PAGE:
Next clip the dogs nails, if needed, while they are still softened
from standing in the water.

Time to dry the dog. If the dog has been trained to stand still on a
grooming table that is great, if not place a large towel on the
ground, stand the dog on the towel and sit down beside it. Take the
hair dryer and the pin brush. While blowing the 'warm' air against
the lay of the coat gently use the pin brush to brush the coat to the
lay of the hair.

By this I mean, when using the dryer the hair should lift as the warm
air is blown onto the dog but the coat should be gently brushed in the
downward motion. Remember to keep the dryer only on warm and keep it
moving. If the hair dryer stays in one place for too long a period of
time it can burn the dogs skin.

I will normally start on the ears and, for this I use the comb and my
fingers rather than the pin brush. I start by gently lifting the ear
fringes and letting the warm air blow through it. When the fringe is
mostly dry I then take the comb and comb through the fringe (an anti
static comb is best) and finish drying it. Next I do the ruff and the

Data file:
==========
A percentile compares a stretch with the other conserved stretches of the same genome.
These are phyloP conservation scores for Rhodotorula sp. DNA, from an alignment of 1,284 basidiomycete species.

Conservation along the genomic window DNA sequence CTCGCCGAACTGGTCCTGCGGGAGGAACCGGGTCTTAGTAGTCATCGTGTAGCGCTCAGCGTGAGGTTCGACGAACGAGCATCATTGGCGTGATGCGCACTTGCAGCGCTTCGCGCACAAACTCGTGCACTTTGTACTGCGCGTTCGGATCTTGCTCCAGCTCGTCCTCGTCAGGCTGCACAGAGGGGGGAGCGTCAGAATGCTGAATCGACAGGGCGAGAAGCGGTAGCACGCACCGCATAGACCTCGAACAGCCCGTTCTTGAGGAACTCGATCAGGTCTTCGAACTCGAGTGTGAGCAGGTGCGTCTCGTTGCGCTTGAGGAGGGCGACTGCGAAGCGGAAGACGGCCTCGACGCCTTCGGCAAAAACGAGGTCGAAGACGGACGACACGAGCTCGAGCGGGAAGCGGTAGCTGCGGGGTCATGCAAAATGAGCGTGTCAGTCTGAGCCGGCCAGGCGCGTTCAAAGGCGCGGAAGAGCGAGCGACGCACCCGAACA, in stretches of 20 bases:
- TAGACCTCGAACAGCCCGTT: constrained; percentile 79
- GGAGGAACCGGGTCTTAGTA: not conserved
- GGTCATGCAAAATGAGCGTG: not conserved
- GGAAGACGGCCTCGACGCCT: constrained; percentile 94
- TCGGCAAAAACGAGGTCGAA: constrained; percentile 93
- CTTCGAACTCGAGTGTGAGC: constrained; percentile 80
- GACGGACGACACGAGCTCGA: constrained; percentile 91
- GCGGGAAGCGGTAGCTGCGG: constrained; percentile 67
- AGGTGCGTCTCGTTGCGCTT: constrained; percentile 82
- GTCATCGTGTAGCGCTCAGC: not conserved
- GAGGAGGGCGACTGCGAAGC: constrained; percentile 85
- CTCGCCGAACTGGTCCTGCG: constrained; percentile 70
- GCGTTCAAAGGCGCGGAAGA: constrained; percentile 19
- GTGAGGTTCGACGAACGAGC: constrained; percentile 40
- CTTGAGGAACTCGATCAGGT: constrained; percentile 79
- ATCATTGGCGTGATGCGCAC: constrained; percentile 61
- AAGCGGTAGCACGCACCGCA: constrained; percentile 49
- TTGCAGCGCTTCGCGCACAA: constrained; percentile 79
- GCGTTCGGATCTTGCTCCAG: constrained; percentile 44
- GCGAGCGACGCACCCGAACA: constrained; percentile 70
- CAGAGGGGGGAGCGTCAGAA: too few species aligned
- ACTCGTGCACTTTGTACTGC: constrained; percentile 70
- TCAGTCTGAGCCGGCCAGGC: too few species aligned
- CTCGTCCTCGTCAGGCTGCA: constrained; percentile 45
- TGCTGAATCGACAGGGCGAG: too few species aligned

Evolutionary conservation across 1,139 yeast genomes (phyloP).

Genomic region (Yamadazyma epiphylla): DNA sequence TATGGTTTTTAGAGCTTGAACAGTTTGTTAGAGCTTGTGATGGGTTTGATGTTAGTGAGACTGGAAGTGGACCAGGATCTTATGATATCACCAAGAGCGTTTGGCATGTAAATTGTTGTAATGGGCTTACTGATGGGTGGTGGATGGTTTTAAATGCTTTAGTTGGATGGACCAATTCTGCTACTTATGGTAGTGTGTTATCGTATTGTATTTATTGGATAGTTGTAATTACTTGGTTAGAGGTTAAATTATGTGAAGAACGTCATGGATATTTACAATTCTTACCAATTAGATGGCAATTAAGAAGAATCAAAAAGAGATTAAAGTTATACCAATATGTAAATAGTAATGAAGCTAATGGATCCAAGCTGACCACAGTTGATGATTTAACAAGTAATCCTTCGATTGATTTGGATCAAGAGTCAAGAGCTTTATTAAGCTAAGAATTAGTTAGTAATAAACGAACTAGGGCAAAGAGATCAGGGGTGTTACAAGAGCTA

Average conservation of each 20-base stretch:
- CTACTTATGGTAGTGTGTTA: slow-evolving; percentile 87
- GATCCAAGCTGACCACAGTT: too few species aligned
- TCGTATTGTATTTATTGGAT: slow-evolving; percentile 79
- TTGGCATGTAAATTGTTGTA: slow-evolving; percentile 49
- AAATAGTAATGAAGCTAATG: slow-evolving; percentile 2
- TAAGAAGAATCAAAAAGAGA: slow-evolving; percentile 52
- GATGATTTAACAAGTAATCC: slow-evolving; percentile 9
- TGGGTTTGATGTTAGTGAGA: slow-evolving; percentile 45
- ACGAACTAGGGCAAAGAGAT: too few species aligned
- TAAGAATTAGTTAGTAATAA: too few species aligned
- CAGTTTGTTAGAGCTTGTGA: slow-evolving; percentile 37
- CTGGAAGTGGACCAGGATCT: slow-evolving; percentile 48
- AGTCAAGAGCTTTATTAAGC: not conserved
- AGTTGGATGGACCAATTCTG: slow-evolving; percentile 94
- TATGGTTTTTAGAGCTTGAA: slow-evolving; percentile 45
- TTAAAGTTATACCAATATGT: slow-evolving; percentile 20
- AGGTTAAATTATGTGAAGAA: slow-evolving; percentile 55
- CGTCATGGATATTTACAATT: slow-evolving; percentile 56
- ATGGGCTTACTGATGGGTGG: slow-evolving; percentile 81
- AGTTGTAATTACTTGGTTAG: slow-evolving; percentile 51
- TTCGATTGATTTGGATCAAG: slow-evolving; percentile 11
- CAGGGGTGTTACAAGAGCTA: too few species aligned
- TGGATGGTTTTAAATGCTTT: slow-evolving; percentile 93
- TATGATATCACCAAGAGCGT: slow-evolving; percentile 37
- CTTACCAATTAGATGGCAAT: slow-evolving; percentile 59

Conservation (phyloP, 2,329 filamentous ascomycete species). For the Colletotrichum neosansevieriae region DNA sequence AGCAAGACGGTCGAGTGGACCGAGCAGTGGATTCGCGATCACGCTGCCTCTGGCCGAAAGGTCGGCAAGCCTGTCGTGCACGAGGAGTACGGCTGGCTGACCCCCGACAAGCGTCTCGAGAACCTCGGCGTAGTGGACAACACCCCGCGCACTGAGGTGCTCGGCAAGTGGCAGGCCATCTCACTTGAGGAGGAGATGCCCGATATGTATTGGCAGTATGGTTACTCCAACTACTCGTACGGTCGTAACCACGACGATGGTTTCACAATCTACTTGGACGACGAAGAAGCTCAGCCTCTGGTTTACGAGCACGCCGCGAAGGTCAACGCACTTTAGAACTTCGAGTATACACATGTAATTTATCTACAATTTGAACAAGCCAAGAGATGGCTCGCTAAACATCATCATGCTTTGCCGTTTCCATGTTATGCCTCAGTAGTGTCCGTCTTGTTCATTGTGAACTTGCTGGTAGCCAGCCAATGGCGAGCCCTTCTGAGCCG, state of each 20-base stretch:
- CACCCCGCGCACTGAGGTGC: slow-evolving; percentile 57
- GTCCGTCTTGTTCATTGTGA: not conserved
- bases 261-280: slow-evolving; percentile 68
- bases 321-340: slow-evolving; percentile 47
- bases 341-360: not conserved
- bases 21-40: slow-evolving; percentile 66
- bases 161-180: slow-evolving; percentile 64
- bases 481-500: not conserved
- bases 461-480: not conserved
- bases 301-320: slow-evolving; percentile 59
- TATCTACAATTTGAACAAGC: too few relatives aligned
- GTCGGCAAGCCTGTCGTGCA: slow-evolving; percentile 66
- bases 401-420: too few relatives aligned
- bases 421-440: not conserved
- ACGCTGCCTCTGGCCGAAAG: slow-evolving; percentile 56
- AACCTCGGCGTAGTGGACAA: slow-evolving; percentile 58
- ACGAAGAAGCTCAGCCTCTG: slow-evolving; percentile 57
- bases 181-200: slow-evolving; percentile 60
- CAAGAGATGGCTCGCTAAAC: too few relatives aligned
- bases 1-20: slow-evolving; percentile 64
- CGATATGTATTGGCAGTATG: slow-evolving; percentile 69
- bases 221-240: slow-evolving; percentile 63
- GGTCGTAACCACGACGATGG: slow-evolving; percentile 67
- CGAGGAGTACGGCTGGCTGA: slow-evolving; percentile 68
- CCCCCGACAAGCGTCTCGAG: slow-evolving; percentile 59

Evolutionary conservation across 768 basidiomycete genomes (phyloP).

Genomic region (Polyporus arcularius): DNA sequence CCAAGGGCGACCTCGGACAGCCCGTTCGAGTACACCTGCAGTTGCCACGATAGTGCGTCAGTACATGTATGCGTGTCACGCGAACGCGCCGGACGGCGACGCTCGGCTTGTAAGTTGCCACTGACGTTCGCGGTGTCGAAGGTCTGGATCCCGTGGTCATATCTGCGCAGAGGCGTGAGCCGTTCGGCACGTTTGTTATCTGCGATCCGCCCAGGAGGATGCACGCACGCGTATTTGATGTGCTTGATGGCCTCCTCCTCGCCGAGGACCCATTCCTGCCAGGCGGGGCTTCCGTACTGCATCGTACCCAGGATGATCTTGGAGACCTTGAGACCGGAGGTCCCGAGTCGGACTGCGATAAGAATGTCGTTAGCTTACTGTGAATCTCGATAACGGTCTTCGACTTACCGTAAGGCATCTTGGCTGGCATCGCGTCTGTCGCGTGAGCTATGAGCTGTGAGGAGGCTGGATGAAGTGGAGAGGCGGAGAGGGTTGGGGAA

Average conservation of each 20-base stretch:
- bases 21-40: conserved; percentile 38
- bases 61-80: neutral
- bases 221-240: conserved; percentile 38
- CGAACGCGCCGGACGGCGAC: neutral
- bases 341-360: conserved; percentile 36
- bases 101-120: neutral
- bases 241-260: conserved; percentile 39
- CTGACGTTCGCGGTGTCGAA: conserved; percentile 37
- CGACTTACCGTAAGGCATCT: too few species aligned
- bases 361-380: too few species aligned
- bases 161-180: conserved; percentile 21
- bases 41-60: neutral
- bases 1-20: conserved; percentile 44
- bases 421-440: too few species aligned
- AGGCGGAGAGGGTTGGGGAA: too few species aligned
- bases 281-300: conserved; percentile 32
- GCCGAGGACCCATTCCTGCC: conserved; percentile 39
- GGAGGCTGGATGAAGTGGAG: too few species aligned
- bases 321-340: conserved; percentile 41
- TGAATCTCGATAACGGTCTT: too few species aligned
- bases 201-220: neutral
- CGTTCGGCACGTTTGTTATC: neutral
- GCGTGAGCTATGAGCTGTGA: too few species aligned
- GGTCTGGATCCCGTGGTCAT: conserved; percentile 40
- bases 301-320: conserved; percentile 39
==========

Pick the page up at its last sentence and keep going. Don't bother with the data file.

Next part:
rest of the coat with the pin brush. When the body coat, ruff, back,
sides, culottes (skirts) and tail plume are dry I lay the dog on its
back and dry the underneath. I will use the pin brush on the underside
of the chest area but use the soft brush around the 'family jewels' on
the male. A very small comb can also be useful in this area.

Once the underneath of the dog is dry I brush the top side coat down
again.

After the dog is dry I use the small blunt ended scissors to trim the
hair out from between the pads of the feet as needed and the thinning
sheers to trim the back of the back legs from the foot to the hock.
Trimming the back legs slightly helps to keep the dog clean. Simply
comb the hair on the back of the back leg up towards the hock. Cut
with thinning sheers and comb the hair back down again. This may be
needed just once or several times depending on how much feathering the
dog carried on his back legs. The idea is to have it look clean and
neat, not chopped or shaved.

Some owners prefer to clean the dogs teeth prior to bathing, others
after bathing. I preference prior to bathing as, sometimes, the